Replacing my AC
Well after 25 years my AC went south. It was a simple problem with the control board but a replacement was not to be found. So bite the bullet and buy new. That is where the excitement begins.
After some research I found that the currently available Air Conditioners are not what they used to be. The original unit had built in protection features such as a 2 min time delay after lose of power, designed to save the compressor, a low power indicator, again designed to save the unit, and the simplest of all, directional air flow controls, yes, they are gone to.
Well, back to the install. The first unit arrived in a timely fashion and I went to work installing the drain kit, an add on to allow the use of the Airstream inter body drain system. That went well with only minor corrections to the direction. If you have worked with almost anything these days it is not uncommon for the directions to be incomplete. After the drain system install and with the unit upside down I glanced at the frame of the unit. It was bent and bent to the extent that the motor mounts were also bent. The fact that the shroud was in good condition meant it was replaced after it was dropped or before it was installed at the factory.
Never the less, I called for a second AC. It came in in one piece. After corrections for several manual errors, all dimensional measurements were completely out to lunch, it was ready to be mounted. With a little planning the unit was removed and the new one was set into place. Well, close to in place. The mounting instruction limits the hold down torque on the mounting bolts to 40 inch pounds. The reason being, the ceiling frame is so lightly constructed it will bend if bolts are tightened beyond that. To correct this, I cut the C channels off the old AC ceiling plate and set then inside the new ceiling plate to give much need strength. Back to the drain system. The Airstream tubing hit the electrical box which had to be cut and bent out of the way in order to connect it to the drain kit. The resulting configuration of tubing almost cuts the delivered air to the front of the trailer in half. Remember, I mentioned there is no longer any air movement controls in the newer units. I will have to modify the rear vent by reducing its cross section in order to get cool air forward. Again the directions with the drain kit do not caution you to the fact that the unit will now sit an inch higher on the roof. There is no mention of this additional height with regard to a piece that came with the unit and has to be cut to fit.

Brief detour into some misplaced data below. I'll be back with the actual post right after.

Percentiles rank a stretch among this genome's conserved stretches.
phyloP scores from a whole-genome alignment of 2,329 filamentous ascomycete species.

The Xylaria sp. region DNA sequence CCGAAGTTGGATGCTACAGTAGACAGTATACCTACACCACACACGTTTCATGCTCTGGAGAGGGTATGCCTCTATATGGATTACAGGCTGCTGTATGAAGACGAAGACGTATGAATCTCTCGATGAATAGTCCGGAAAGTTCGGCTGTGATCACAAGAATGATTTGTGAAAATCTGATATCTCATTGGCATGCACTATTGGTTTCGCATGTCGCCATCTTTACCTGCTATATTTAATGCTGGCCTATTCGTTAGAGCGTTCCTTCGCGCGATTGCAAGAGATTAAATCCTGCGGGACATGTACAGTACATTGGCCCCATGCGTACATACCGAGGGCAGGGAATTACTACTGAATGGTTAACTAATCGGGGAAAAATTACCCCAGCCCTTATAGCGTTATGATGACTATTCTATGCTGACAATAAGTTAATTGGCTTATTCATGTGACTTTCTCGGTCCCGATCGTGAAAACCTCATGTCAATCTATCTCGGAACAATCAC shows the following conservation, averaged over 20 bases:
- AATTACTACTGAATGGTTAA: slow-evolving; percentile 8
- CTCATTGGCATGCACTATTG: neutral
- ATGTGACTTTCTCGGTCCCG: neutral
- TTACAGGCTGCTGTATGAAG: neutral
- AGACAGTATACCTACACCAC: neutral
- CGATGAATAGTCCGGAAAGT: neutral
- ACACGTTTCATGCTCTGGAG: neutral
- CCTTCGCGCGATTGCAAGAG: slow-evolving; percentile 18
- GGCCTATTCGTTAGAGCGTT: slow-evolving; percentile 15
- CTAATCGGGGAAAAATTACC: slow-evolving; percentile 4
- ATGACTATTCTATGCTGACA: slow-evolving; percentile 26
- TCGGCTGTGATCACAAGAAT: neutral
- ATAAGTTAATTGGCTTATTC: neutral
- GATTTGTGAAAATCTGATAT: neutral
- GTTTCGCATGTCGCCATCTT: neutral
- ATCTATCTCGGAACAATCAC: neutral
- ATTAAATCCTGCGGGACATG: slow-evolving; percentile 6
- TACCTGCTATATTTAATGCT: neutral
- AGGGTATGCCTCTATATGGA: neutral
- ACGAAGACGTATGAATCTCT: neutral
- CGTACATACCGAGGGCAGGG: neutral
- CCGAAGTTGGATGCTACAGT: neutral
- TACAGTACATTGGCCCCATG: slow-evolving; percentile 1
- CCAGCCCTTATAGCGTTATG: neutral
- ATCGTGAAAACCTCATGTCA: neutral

Well it is in and it runs. Not a job I would want to trust the average RV shop to do.
The following are some pictures of the first unit and pictures of the modes necessary to install a generic air conditioner on a curved roof Airstream with self contained draining plumbing.
The first picture is the bent frame of the first unit.
The second picture shows the deflection in the frame under the motor mounts.
The third picture is where I had to cut the electrical box and before I had to crush it down enough to clear the Airstream drain tubing
The fourth picture shows the drain kit configuration and support strapping I installed to carry the thermostat bulb which was just dangling out there on the end of the very light tubing. It also shows the C channels from the old unit that add additional strength to the ceiling plate.
The first picture is the bent frame of the first unit. Old unit.
The second picture shows the deflection in the frame under the motor mounts. Old unit.
The third picture is where I had to cut the electrical box and before I have to crush it down enough to clear the Airstream drain tubing. New unit.
The forth picture shows the drain kit configuration and support strapping I installed to carry the thermostat bulb witch was just dangling out there on the end of the very light tubing. It also show the C channels from the old unit that add additional strength to the ceiling plate. New unit.
The fifth picture show the routing of the electric line and support of it to allow the very tight bending to reach the junction box. This was done before the original unit was removed because of better access. New unit
WBCCI 12156 AIR 3144 WACHUNG TAC NJ6
2004 Excursion 4x4
1991 34 ft. Excella +220,000 miles, new laminated flooring, new upholstery, new 3200 lbs axles